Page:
How do you get to sustainability? By degrees.
How do you get to sustainability? By degrees.
Where should sustainability factor into the college education experience? And how much education about sustainability should an engineer or a marketing executive need to perform well at a company that is striving to embed sustainability into the core of their business?
These questions came to mind at a Q&A session during the recent Net Impact conference. An engineering student related frustration that her coursework in sustainability didn’t seem to mean much when talking with an HR manager at a large global corporation. As uncomfortable as it was toanswer, panelists responded that more than likely the interview had been for her role as an engineer and that when that’s the job spec, companies are interested in hiring the best engineering candidate and not the engineer with the best sustainability background.
We recently conducted a survey in partnership with the Walton Sustainability Solutions Initiatives, part of the Global Institute of Sustainability at Arizona State University. Our goal was to get a better understanding ofhow to best structure an Executive Master's program that would provide the greatest value to its graduates. Ultimately, we wanted to identify the general career, personal growthand sustainability-specific needs of a cross-section of people currently working in business.
The knowledgeable want more knowledge
In late June, we surveyed the GreenBiz Intelligence Panel (you can sign up to be a member here) and received 391 responses to our questions about what type of educational program prospective students would find useful for career advancement.
There has been anecdotal evidence that employees who embrace sustainability tend to be inherently curious, with an appetite for greater knowledge and learning.We asked panel members to tell us about themselves, and 68 percent claimed to be very knowledgeable about sustainability. Sixty-four percent of panel members noted that sustainability responsibilities were part of their current job. Yet even while two-thirds of them claim extensive knowledge, almost half (45 percent) are interested in expanding their knowledge of sustainability.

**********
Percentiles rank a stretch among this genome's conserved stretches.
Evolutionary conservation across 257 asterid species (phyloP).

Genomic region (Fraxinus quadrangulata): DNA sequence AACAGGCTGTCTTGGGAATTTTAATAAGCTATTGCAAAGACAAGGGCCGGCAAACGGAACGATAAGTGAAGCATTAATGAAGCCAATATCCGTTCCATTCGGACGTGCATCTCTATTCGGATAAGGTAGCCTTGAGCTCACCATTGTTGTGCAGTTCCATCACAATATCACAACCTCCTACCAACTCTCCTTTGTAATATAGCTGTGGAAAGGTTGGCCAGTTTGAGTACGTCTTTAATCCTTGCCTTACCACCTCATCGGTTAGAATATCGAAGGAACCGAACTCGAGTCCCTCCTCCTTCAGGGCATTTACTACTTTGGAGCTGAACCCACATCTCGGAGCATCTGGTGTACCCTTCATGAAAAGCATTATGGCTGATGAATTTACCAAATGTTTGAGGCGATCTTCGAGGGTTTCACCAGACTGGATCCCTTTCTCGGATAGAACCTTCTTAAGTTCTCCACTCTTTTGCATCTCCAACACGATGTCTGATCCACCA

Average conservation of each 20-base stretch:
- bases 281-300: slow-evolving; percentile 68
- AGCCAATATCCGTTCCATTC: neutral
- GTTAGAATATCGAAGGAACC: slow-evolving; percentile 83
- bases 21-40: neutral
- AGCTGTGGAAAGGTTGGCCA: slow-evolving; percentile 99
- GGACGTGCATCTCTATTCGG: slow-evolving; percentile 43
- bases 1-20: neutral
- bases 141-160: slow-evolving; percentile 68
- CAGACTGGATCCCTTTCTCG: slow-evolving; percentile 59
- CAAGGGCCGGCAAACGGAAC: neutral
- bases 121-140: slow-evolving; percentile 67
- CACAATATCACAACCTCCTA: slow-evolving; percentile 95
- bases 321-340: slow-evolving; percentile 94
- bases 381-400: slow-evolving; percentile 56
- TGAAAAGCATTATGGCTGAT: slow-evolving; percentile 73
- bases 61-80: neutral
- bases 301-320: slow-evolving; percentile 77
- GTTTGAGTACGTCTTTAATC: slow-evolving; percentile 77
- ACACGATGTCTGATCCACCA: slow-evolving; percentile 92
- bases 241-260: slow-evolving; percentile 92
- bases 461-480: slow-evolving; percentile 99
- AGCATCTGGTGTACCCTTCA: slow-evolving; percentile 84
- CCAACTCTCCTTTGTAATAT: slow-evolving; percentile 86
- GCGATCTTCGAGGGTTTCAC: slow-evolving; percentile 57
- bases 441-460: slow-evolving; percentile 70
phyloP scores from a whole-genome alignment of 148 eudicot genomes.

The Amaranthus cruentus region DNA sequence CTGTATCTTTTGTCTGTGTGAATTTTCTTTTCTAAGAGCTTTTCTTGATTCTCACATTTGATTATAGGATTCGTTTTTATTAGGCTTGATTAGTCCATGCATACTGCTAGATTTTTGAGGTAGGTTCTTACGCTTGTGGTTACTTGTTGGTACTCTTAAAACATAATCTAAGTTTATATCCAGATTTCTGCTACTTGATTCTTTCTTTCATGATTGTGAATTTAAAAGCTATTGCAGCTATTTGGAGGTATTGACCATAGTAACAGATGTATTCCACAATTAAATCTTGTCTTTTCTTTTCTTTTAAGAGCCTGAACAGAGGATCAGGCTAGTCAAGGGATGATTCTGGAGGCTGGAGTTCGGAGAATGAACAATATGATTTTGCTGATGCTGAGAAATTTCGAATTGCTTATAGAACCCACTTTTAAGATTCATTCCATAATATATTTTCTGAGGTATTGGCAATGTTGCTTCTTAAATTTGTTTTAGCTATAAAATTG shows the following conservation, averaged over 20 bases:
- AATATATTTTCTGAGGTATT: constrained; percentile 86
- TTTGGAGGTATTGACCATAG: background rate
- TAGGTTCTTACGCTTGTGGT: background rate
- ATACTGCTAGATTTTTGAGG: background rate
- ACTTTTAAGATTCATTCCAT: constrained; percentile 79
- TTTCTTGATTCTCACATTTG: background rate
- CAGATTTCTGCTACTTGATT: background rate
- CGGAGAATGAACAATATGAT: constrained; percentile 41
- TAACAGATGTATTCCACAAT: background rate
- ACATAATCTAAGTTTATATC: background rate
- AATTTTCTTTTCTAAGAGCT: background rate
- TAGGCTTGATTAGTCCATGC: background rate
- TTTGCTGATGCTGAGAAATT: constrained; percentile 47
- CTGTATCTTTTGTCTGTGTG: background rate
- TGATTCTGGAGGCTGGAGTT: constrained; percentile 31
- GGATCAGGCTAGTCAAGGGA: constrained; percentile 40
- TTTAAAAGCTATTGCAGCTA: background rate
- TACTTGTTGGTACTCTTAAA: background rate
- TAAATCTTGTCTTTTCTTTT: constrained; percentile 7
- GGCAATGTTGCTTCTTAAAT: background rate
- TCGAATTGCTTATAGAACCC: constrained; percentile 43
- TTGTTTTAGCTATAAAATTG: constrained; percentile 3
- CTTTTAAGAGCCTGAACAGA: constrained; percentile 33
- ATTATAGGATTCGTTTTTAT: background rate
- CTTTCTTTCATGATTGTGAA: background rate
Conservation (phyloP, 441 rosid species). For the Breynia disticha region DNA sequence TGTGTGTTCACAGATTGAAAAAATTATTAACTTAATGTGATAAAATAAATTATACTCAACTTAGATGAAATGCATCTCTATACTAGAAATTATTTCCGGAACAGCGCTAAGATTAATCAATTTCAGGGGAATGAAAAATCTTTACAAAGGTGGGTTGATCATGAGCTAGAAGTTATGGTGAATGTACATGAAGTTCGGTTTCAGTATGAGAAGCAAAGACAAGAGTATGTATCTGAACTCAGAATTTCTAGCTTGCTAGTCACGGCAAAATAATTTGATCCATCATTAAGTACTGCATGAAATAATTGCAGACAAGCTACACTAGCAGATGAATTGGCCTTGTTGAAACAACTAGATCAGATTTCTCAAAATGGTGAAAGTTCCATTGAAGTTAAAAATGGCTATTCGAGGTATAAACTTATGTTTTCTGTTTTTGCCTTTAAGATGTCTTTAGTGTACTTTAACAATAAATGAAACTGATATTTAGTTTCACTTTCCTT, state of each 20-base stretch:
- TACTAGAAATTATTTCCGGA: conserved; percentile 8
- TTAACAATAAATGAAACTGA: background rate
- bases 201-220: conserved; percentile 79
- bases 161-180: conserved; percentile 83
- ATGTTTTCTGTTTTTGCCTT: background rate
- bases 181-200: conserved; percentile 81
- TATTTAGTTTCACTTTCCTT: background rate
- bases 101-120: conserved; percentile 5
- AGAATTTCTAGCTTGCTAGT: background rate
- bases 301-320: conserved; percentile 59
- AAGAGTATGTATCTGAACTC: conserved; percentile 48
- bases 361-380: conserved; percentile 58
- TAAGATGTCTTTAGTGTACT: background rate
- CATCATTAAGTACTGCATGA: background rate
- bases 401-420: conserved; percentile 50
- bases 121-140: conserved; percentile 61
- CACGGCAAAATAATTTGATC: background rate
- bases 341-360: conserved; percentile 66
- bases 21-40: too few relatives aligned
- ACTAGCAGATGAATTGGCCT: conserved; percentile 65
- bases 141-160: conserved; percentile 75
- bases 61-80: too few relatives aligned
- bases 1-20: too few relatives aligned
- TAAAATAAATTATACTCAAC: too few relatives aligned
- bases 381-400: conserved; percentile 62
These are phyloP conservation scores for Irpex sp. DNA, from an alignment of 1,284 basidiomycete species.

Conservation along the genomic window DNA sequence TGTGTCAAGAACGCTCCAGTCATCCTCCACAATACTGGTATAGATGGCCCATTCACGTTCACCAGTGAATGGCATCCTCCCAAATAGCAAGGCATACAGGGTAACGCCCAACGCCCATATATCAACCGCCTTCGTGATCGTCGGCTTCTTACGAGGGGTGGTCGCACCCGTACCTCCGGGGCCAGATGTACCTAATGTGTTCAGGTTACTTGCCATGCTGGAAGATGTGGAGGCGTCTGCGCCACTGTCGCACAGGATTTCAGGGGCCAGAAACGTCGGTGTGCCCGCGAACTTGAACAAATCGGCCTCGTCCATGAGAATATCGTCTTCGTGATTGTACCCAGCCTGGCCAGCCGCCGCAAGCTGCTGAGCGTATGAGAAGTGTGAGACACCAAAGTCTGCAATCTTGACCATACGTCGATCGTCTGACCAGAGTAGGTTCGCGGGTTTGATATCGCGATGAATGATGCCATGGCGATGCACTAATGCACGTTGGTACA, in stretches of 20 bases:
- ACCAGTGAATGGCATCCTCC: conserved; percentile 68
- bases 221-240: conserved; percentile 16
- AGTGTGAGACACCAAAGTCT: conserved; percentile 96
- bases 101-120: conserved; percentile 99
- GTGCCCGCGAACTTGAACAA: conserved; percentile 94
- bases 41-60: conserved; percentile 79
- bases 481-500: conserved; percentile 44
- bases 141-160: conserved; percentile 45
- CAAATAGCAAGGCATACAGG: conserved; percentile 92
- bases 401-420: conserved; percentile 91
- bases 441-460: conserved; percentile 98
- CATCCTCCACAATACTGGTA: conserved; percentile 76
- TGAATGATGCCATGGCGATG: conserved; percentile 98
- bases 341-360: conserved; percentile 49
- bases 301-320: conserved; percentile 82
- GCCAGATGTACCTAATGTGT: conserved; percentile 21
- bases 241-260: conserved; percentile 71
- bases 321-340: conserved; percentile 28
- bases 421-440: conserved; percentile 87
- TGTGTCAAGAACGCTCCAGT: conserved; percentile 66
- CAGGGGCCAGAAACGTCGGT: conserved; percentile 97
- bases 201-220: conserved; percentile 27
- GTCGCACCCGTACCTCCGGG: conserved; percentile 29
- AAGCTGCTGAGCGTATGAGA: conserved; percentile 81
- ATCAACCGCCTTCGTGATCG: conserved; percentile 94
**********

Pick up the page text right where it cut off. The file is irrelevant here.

When we asked panel members how they are furthering their knowledge of sustainability, 96 percent said they were visiting websites and reading newsletters. Attending conferences and networking with experts also ranked highly.
Universities provide a career boost
We asked panel members whether they possessed the knowledge and tools needed to advance sustainability in their organizations. More than two-thirds believed they had “most” (65 percent) or “all” (11 percent) of the knowledge, skills, and tools they need.
Confident that they are armed with what they need, it was surprising to find that more than 80 percent of respondents believe formal education could help in their current job or future career.
Digging deeper into the data, we found that those with a bachelor’s but no advanced degree and fewer than 3 years of experience,and those with between 16 and 25 years experience, believe formal education could improve their current job “a lot” (75 percent and 38 percent respectively).
We also found that that many of those with no advanced degree felt that additional formal education could improve their future career potential “a lot.” This was especially true of those with fewer than 3 years of experience (75 percent) as well as 50 percent of those with 4 to 5 years’ experience and 45 percent of those with between 11 and 25 years.
A look at future sustainability education programs
We asked our panel members what type of educational institution they would most likely consider for an Executive Master’ssustainability degree aimed at business professionals. Thirty-four percent preferred a large, nationally recognized public university (such as Michigan or ASU) versus 29 percent who would consider a nationally recognized private university (such as Columbia or Stanford). Only 20 percent are likely to consider a specialized graduate program (such as that offered by Presidio or Marylhurst).
But what would such a program look like?Seventy percent of respondents would look for a program that was designed for full-time professionals. When it comes to content, 64 percent want a focus on solutions and skills, not just theory. And when that information is delivered, they want to hear from thought leaders and those with expertise.
Universities a match for sustainable business
Companies seek to embed sustainability into their strategy and business operations andoften look for partners to help along the journey. Seventy-six percent of our panel members believe universities can help organizations achieve their sustainability goals. Only 4 percent said this would not be a good match, while 20 percent just didn’t know.
More and more students are taking courses that provide them with a fundamental knowledge of sustainability. While this may not be the critical advantage that gets them their first job, in the long run businesses are looking for passionate employees in all departments who understand the benefits of leveraging their sustainability knowledge to achieve greater success.
Photo of graduates provided by Blend Images via Shutterstock.